V: Can you tell us a bit about your new album and what inspired it?
BR: To Myself was actually an album I released in August. But it's being re-released in a partnership. The album was something that I created and with my closest friends and is music that I've always dreamed of making. It's telling a really real story about what I went through last year when I went through a breakup. I'm really excited that To Myself is being released on a wider scale and that more people are turned on to it. A cherry on top of an amazing last year.
V: Do you have any goals for 2020?
BR: I'm going to speak in the sense of positivity, because I see a lot of different countries around the world that are recovering. I think once after all of this rolls over, if things are back to normal and people are able to get back out there into the world, I am looking forward to performing again. Finishing the last two days of my tour, I have two more shows on the West coast that I'm excited about and I can’t wait to do some festivals. I won't promise anything, but I am working on new music right now that speaks on what I'm going through right now. I think that there's a lot to look forward to in the year. 2019 was a life-changing year for me: I did my first tour ever, and I released an album that led to a lot that I've never thought like NPR’s Tiny Desk. I think that I'm just following the path and I'm open to what's next.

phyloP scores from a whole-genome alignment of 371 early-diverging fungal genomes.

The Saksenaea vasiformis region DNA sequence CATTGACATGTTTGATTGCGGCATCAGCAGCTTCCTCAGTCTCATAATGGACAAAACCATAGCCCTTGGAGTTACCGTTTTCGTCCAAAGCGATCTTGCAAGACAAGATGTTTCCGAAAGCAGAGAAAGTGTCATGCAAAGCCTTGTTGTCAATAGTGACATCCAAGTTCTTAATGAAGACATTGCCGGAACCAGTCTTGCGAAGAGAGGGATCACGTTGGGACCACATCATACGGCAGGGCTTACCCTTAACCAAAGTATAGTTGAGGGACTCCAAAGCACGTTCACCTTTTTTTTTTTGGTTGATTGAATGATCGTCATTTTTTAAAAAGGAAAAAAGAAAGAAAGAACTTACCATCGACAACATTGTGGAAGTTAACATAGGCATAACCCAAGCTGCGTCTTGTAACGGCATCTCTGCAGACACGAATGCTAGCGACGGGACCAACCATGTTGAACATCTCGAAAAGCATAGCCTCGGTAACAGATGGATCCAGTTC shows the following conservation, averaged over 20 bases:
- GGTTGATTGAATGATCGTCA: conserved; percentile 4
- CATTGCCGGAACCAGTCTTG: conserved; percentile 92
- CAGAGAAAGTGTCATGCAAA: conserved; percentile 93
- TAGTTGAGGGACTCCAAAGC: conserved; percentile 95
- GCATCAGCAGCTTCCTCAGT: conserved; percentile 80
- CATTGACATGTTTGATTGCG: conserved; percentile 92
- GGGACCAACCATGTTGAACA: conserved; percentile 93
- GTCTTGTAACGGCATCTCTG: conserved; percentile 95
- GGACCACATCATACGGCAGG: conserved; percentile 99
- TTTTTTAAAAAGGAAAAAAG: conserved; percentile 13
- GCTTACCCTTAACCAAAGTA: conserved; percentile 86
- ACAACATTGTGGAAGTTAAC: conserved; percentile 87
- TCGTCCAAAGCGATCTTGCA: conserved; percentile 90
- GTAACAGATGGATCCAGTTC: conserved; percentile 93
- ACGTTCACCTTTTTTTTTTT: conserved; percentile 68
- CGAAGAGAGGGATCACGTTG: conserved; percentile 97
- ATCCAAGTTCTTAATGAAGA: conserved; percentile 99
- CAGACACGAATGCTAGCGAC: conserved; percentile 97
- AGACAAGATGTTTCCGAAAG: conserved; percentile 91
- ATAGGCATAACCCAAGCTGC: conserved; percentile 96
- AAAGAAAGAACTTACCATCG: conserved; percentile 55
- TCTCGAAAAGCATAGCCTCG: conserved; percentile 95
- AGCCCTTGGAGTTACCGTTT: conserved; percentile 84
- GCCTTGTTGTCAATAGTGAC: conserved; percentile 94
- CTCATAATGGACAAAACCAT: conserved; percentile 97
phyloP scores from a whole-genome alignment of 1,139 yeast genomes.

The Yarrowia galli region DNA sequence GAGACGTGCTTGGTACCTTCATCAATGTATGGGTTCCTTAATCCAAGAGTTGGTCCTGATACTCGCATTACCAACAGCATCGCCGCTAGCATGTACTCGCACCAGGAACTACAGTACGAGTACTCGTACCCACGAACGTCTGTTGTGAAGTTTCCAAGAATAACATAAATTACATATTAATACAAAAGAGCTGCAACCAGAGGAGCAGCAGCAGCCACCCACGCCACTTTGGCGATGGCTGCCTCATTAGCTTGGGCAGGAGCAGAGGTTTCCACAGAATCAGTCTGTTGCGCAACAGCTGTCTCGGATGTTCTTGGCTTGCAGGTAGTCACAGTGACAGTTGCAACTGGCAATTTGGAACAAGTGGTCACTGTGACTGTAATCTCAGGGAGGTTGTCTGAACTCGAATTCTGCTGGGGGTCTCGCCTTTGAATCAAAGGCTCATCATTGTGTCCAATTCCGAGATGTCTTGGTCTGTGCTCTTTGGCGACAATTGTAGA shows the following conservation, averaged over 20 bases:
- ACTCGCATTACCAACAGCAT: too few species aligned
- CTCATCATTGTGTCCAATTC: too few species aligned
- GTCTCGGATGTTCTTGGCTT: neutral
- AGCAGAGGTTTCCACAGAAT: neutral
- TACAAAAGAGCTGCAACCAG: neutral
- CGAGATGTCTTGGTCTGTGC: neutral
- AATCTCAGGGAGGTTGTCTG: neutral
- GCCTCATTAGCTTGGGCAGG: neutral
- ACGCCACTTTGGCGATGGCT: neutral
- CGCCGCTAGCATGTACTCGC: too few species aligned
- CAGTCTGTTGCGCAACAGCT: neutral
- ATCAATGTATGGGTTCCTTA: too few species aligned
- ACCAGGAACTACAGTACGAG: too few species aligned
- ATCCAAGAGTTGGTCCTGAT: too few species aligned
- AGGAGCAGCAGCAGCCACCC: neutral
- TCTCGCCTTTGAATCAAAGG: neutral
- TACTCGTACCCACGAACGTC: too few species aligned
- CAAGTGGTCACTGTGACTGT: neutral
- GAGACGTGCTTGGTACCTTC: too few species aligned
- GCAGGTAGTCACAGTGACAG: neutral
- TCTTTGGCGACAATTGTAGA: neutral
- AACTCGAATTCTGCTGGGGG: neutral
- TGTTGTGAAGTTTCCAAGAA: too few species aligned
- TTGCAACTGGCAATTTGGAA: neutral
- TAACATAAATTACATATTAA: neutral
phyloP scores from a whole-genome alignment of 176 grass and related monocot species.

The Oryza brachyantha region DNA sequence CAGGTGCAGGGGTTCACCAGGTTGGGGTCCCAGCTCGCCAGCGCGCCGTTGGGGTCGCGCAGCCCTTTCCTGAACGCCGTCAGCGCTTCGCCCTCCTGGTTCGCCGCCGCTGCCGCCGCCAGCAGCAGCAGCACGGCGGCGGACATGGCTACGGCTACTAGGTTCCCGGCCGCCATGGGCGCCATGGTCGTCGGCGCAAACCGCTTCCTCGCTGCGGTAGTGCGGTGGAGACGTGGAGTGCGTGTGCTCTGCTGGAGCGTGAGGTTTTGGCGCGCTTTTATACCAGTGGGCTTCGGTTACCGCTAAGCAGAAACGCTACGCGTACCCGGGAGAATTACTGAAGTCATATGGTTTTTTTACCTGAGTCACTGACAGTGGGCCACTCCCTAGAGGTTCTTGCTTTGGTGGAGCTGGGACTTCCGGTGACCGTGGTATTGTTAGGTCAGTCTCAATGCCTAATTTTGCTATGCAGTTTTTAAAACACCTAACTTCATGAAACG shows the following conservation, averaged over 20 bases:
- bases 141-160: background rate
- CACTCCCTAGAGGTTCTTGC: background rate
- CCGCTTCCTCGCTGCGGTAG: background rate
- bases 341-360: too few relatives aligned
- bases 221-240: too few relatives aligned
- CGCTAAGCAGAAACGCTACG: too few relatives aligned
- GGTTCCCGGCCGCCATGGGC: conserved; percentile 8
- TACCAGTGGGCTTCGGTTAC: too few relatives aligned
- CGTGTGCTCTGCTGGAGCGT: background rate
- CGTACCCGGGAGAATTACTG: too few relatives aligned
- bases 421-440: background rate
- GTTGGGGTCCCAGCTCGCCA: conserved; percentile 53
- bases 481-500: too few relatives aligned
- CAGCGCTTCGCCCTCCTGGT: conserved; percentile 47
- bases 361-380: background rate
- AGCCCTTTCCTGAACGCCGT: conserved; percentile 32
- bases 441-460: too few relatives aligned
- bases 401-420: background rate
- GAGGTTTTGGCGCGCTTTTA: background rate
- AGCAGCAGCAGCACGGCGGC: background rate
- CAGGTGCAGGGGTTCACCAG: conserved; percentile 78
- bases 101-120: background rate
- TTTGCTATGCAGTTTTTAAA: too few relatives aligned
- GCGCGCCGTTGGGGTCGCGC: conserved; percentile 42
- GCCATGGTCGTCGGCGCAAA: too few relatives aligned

V: What thing in your life would you say makes your heartbeat the fastest?
BR: I would say the moment before I go on stage, like the moment when I say my prayer and it's just me. I just feel myself shaking, like having to breathe and it's like, oh shit we're here. One thing that's never changed for me and I don't think will ever change, is just those initial onset nerves. Everything could be going cool, everything is prepared, but no matter what before I step on stage, for five minutes before I go out, I'm alone and it's just those moments before, my heart is just racing.
Everything else for me is very calm and chill and easy going. But before I go on stage and when it's just me and I have the mic in my hand, there isn't anything else. There's all of these people in this audience that are about to have their attention on me for at least the next 30 to 50 minutes. So it's just like shit, oh my God, but here we go.
V: Do you have any pre-show rituals?
BR: We always pray before a show. I make a tea with ginger, garlic, and lemon, which changed my life. I'll make that and just pray, do vocal warm-ups, which are key. I used to take a shot and sometimes I do when I'm really nervous. But I don't usually do that anymore, now I just make the tea, take honey, you know, and then go out on stage and do my thing. I get a moment alone and then head out there and ‘what's up everybody?’ Yeah, it's a ritual.